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Lake Como Road Colorado

Lake Como Road Ultimate Hiking Guide

The Sangre de Cristo mountains are known for their isolation and inaccessibility, with only three roads leading into the backcountry. The Lake Como Road is one of these historic access points, originally built to access mines deep in the Blanca Massif, and today a popular off-roading desination for 4WD enthusiasts. It leads to Lake Como, a stunning alpine lake just below the tree line that is ideal for day trips, backpacking, 14er climbs, and more. Three 14,000-foot peaks are accessed via Lake Como: Blanca Peak, Ellingwood Point, and Little Bear Peak.

New to mountain hiking? Check out our comprehensive mountain safety guide.

Lake Como Road: Hiking Fast Facts

TAKE CARE & STAY SAFE!

You are responsible for your own safety in the backcountry.

These peaks can be unpredictable and dangerous. Help is often hours or days away: your safety is primarily your responsibility. Prepare for your trek, understand your limits, be aware of the risks, and equip yourself with the necessary skills and gear. 

Lake Como Road Images

Lake Como Road: Hiking Guide

If you are new to hiking in Colorado, here’s some quick advice to prepare for your trip along the Lake Como Road.

  1. Start by reviewing the route description, images, and map below so you know where to go.
  2. Check the weather forecast and current conditions to pack the right gear.
  3. If you are traveling, get directions to the trailhead find a campsite or motel below.
  4. Remember to review our mountain safety and leave no trace tips, along with permit and regulation information.

The Lake Como Road has no official trailhead: start driving up the road and park whenever you feel out of your comfort zone. 2WD vehicles usually park well-below the first switchback, where most 4WD vehicles turn around. Only those with custom modified off-road vehicles can make it all the way to the Lake. Wherever you park, ensure you do not block the road so search and rescue teams can still reach the lake (especially in case they’re coming to rescue you).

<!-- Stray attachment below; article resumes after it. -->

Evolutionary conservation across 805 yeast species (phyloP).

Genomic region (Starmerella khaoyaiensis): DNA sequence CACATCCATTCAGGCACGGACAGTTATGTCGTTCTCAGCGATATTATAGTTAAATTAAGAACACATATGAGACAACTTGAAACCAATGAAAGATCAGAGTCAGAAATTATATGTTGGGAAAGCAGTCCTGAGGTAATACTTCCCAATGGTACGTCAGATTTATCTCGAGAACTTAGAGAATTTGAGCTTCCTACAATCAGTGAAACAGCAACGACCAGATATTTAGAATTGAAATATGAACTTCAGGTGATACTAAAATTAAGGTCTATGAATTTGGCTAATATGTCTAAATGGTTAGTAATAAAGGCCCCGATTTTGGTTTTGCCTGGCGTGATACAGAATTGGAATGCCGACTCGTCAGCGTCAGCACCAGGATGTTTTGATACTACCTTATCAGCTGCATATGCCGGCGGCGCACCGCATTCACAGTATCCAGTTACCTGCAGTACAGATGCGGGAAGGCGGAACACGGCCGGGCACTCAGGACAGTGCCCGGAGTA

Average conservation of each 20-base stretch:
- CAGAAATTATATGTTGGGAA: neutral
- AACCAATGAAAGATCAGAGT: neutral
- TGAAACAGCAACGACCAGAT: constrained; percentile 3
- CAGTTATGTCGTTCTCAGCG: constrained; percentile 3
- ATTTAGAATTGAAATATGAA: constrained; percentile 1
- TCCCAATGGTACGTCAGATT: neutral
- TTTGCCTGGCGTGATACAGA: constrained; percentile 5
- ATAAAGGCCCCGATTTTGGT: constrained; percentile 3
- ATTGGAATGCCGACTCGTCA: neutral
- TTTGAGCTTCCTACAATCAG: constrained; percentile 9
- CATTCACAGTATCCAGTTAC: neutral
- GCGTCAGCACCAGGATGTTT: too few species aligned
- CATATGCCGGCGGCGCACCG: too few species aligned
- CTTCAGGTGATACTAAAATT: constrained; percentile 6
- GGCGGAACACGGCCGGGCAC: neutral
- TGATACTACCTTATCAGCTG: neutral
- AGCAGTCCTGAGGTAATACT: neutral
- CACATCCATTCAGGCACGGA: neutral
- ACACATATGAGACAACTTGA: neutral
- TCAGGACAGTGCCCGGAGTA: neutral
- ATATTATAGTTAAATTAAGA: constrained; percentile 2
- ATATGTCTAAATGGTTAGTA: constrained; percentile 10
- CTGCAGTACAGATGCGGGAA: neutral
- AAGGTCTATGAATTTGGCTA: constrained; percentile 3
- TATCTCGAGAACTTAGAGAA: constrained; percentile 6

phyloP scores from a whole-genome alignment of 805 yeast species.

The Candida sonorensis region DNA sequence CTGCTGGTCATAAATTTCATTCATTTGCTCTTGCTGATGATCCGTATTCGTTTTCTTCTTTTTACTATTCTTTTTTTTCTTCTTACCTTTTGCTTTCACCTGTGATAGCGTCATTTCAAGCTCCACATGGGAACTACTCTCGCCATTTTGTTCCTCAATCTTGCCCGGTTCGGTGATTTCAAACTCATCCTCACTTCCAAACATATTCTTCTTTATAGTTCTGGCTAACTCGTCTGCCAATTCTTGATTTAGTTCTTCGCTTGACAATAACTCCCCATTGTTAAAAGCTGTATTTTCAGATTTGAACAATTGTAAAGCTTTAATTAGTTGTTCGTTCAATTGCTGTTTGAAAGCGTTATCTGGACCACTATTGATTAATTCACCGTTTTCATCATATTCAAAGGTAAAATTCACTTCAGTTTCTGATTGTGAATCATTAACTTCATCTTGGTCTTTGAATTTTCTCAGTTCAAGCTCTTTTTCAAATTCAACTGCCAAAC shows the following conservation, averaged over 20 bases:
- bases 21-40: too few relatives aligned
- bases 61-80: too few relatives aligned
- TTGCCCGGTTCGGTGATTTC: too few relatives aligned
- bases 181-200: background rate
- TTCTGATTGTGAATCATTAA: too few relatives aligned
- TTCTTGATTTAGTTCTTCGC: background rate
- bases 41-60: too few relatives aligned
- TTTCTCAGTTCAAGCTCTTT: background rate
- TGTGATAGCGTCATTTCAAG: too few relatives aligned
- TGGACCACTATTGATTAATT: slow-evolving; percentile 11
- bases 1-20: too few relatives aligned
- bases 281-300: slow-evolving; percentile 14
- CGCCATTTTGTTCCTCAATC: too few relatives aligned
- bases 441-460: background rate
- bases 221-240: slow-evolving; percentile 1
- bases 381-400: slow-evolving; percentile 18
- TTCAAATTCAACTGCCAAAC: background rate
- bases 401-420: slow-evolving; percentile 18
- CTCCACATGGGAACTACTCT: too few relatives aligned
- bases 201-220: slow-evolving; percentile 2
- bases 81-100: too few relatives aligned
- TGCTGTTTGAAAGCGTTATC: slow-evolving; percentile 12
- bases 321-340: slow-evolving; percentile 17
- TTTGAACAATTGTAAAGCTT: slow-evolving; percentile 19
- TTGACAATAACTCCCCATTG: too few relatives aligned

Once parked, start hiking up the road. Enjoy the views of the San Luis Valley as you follow switchbacks and a ridge to gain elevation rapidly.

San Luis Valley Below the Lake Como Road After 2.2 miles or so, you will finally reach a crest and drop into the Blanca Basin itself. There are fantastic campsites if you are backpacking at this point with good views of the valley below. If you time your hike perfectly, you will be treated to stunning colors as the sun rises during this portion of the hike. You will also pass by the first major rocky section along the road which will prevent most 4WD vehicles from going any further.

Continue to lose a bit of elevation until you reach a creek crossing that isn’t particularly challenging unless water levels are high during spring of if the snowpack is unusually heavy. This is one of several good spots to refill your water, both on your ascent and descent.

Just before the creek crossing in this area, you will also pass a group well-preserved log cabins that date from the silver mining era of the late 19th century. Known as Commodore Camp, this mining settlement is more than 120 years old. 

Camp Commodore Ghost Town on Lake Como Road Built when the Lake Como Road was used by miners to haul in supplies and carry out valuable ore, these cabins are all that remain of a once-booming mining camp, with the largest cabin believed to be the remains of a Depot/boarding-house serving travelers. It still serves a similar purpose, with many hikers choosing to camp within the cabin ruins to block the wind and elements.

Please respect these historic structures and leave them as you found them so future generations can discover and enjoy them too.

Trail to Lake Como Once across the creek, follow the road as it runs parallel to the valley, gaining elevation as you go. Hiking along the road isn’t very easy due to the cobble-stone sized rocks that make foot placement difficult and twisting an ankle easy. Pass around or over several series of rocks that block the road, known as the ‘Jaws.’ If a vehicle is attempting to get over these, give them space/time and ask before passing them. Trucks have flipped many times on these rocks and could pose a significant threat, especially if they aren’t aware you are hiking by. You will start to get your first glimpses of a 14er at this point, as Little Bear Peak’s summit comes into view ahead.